We’re now into our fourth or fifth silly season update since March. In any other year, I’d be putting the finishing touches on the first. That’s it. I’m tapping out. This silly season has broken me.
So, not only did the silly season start way too soon, but thanks to Alex Palou, Chip Ganassi Racing, and McLaren Racing, it’s continuing to gain momentum. To start, the stampede to claim Palou’s No. 10 CGR Honda for 2023 is on and it’s causing unanticipated ripples in the paddock.
Before we circle back to the No. 10 car and run through all the known vacancies, let’s crack open the biggest theme that’s emerged in recent months. According to many of the team owners and team principals I’ve spoken with, the volume of calls and emails from Formula 2 drivers searching for opportunities in IndyCar is at an all-time high.
If there’s an F2 driver running in the top 10 this season who lacks an existing link to a Formula 1 team, they’ve likely been in touch with a few IndyCar teams and inquired about testing in the offseason or going straight to racing next season. And the outreaches have also gone the other way, with a number of IndyCar teams telling me that in their search for drivers, the front-running pool of talent in F2 is more intriguing than most of those who are contending for the Indy Lights title at the moment.
The top name I hear as being interested in IndyCar and is also drawing interest from IndyCar teams is Brazil’s Felipe Drugovich, who leads the F2 championship. Another is New Zealand’s Marcus Armstrong, who holds sixth in the F2 standings with two wins so far, including a victory at the last event in Austria. Beyond breakaway Indy Lights championship leader Linus Lundqvist, I don’t hear the rest of the current class mentioned with similar excitement by IndyCar teams, and that’s why F2 drivers are drawing extra attention in the U.S.
All right, before something else explodes in the paddock, let’s fire through the silly season as it stands going into this weekend’s doubleheader.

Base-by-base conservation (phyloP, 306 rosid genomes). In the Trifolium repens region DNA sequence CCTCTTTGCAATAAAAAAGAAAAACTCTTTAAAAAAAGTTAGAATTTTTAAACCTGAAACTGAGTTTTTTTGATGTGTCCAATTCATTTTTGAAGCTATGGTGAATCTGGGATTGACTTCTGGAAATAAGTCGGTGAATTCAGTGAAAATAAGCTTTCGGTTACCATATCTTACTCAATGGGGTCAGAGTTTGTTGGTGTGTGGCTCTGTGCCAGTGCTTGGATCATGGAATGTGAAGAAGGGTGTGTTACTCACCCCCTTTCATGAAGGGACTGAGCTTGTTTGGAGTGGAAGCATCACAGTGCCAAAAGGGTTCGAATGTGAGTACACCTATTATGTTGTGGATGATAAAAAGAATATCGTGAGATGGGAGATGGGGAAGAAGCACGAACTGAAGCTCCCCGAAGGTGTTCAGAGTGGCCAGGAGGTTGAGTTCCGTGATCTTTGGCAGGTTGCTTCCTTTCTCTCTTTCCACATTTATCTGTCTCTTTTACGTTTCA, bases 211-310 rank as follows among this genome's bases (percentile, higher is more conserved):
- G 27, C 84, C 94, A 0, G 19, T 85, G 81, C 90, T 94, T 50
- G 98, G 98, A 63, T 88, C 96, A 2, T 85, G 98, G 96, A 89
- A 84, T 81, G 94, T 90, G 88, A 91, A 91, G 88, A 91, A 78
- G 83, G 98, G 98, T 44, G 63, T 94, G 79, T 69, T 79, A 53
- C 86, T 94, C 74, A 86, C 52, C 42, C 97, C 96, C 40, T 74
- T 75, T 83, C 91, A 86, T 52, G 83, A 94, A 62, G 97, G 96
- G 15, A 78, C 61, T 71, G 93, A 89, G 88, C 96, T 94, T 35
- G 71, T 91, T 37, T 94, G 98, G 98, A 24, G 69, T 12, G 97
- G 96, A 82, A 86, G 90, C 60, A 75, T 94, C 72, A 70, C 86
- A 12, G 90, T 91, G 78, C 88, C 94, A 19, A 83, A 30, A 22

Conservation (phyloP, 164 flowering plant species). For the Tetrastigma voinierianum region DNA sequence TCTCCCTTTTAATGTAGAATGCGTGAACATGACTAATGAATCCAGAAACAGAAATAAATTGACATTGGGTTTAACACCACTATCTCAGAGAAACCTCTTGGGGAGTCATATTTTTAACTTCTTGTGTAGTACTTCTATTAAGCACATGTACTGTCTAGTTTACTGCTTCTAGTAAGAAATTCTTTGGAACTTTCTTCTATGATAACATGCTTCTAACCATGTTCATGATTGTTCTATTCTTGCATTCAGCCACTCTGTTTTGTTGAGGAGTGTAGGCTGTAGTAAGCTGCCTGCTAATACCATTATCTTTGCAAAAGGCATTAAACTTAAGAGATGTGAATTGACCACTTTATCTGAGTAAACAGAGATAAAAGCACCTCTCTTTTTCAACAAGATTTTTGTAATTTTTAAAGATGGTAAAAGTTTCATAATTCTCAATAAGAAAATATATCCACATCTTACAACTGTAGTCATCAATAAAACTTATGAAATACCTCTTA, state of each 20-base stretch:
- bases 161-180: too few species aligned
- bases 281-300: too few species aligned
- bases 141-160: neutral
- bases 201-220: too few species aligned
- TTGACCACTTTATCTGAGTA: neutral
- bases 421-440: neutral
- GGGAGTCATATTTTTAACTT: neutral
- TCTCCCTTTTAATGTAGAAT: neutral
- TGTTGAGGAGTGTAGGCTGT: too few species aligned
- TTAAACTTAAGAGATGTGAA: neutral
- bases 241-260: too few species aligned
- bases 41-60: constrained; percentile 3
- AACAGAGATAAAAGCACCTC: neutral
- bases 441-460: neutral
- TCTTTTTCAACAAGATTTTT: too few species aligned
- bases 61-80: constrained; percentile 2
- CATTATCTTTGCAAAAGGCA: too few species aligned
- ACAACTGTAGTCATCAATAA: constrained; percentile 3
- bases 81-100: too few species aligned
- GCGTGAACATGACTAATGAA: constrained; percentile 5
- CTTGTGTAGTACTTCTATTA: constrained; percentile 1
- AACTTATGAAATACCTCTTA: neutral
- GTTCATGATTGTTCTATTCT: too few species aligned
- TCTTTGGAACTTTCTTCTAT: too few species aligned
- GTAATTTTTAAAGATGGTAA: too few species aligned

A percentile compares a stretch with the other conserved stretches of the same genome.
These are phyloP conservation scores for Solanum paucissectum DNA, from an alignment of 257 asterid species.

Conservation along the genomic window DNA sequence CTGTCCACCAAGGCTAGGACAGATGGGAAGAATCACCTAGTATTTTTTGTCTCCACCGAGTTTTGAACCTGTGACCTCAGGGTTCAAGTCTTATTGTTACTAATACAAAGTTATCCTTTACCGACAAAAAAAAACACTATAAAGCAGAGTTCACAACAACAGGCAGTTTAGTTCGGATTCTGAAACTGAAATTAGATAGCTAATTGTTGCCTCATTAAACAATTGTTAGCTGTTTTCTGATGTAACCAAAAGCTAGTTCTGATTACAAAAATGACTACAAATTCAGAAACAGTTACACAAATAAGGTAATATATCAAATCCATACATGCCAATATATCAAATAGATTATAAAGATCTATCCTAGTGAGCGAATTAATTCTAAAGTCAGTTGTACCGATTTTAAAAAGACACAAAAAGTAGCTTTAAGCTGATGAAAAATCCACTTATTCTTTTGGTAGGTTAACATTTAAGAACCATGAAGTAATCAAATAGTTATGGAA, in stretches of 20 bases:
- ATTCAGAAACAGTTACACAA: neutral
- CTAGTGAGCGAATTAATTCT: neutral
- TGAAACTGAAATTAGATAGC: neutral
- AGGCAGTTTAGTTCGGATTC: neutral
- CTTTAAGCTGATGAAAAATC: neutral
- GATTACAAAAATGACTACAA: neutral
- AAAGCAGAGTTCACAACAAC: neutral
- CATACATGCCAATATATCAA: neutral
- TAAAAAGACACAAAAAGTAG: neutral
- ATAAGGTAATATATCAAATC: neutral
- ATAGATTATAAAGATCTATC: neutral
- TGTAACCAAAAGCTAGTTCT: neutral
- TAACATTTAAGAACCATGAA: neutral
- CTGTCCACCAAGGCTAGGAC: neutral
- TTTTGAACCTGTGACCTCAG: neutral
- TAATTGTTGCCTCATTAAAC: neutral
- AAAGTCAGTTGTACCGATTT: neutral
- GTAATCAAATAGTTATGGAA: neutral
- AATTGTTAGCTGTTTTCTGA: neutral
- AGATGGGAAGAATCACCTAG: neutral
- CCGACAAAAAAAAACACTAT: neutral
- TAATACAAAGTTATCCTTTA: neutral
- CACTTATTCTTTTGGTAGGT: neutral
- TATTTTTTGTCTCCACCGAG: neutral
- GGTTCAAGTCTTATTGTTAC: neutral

A.J. Foyt Racing’s No. 14 Chevy is in need of a driver with its current pilot, 2021 Indy Lights champion Kyle Kirkwood, signed to drive for Andretti Autosport starting in 2023. The No. 4 Foyt Chevy driven by Dalton Kellett is up for a new contract to be executed between the team and driver, but that has yet to take place.
The hot rumor in early June was that Indy Lights sophomore Benjamin Pedersen was headed to the No. 14, and the mentions of the Danish-American driver graduating to IndyCar with Foyt on a multi-year deal continue to grow. There’s nothing official to offer on it being a done deal, but I’d place this in the “don’t be surprised if it’s announced soon” category.
On Kellett, he told me a few weeks ago that he wants to return to Foyt, and when asked if there were other teams he was speaking with — in the event the No. 4 was taken by another driver — he pointed to Foyt as his main focus as a team home. If it isn’t Foyt, I’m not sure the kind Canadian has an easy pathway to stay in IndyCar.
As for the third Foyt entry that ran through Mid-Ohio, I’ve heard nothing of late to suggest the No. 11 Chevy is coming back as a part- or full-time car. One item of interest, however, is the aforementioned F2 driver Marcus Armstrong, who the Foyt team tells me is meant to test for them once the IndyCar season concludes in September.
Andretti Autosport COO Rob Edwards reconfirmed what we’ve known: They’re staying at four cars.
Arrow McLaren SP has two of its three cars sorted with Pato O’Ward and newcomer Alexander Rossi. The situation with Felix Rosenqvist will be resolved at some undetermined point in the months ahead as McLaren — according to the press release published by the team — signed Rosenqvist to an extension that will have CEO Zak Brown decide whether to keep him in IndyCar or move him to Formula E in 2023.
Plenty has been written about all the possibilities of how the Palou/Ganassi/McLaren thing could work out, so there’s no need to rehash all of it here, other than noting that if McLaren does not get to run Palou, Rosenqvist would be primed to continue in the No. 7 Chevy and has lobbied for that to be formalized.
Chip Ganassi Racing was set to be status quo with its lineup of Palou, Scott Dixon, Marcus Ericsson and Jimmie Johnson when I asked Ganassi about his roster a few weeks back. Things got outta hand pretty quickly there…
If a bet exists somewhere, I’ll put all my money on Palou finishing out the season in the No. 10 car and having his name peeled off the car right after the checkered flag waves in Monterey. We simply don’t know how the contractual situation will be resolved, and even if CGR does indeed hold the rights to his services as it said in a follow-up statement on the subject, a new driver will certainly be piloting the 10 car next year.
The last note to offer is with CGR development driver Kyffin Simpson. At 17, he’s got a lot of learning to do before he’s ready for IndyCar, but if his new move to HMD Motorsports coincides with a jump to Indy Lights podiums and wins in the next year or two, keep your eyes peeled for a Simpson-to-IndyCar-with-Ganassi story in 2024 or so.